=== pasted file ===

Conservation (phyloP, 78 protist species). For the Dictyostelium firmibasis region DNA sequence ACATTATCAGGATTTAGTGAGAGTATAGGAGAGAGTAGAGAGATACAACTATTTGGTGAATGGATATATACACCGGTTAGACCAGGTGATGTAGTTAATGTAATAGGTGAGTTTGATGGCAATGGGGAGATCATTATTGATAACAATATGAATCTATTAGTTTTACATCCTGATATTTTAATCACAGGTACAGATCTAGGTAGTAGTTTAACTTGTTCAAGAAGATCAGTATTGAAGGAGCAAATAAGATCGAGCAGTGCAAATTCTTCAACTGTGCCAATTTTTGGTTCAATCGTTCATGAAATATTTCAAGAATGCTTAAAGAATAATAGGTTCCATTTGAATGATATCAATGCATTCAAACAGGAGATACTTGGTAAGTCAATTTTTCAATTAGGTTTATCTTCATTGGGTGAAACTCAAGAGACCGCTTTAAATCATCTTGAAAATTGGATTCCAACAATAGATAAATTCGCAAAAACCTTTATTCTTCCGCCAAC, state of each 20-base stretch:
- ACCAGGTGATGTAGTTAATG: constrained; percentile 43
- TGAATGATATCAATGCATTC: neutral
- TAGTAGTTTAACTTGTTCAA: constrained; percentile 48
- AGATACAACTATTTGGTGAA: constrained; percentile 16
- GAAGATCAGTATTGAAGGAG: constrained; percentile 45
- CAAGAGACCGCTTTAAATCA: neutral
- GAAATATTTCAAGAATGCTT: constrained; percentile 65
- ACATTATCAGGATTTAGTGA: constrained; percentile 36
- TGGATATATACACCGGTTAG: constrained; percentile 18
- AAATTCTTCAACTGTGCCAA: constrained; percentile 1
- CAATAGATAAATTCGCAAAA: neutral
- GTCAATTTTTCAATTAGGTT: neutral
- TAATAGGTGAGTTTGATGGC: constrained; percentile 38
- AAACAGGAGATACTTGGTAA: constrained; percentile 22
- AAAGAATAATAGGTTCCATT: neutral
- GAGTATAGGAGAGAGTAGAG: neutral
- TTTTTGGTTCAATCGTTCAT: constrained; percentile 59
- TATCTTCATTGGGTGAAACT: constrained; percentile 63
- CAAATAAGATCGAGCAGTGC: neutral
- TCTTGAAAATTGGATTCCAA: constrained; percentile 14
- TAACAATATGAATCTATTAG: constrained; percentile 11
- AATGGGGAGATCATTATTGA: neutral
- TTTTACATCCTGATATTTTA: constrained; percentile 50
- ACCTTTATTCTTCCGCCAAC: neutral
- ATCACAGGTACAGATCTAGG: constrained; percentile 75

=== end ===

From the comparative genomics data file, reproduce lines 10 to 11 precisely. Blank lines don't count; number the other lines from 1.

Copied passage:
- TGGATATATACACCGGTTAG: constrained; percentile 18
- AAATTCTTCAACTGTGCCAA: constrained; percentile 1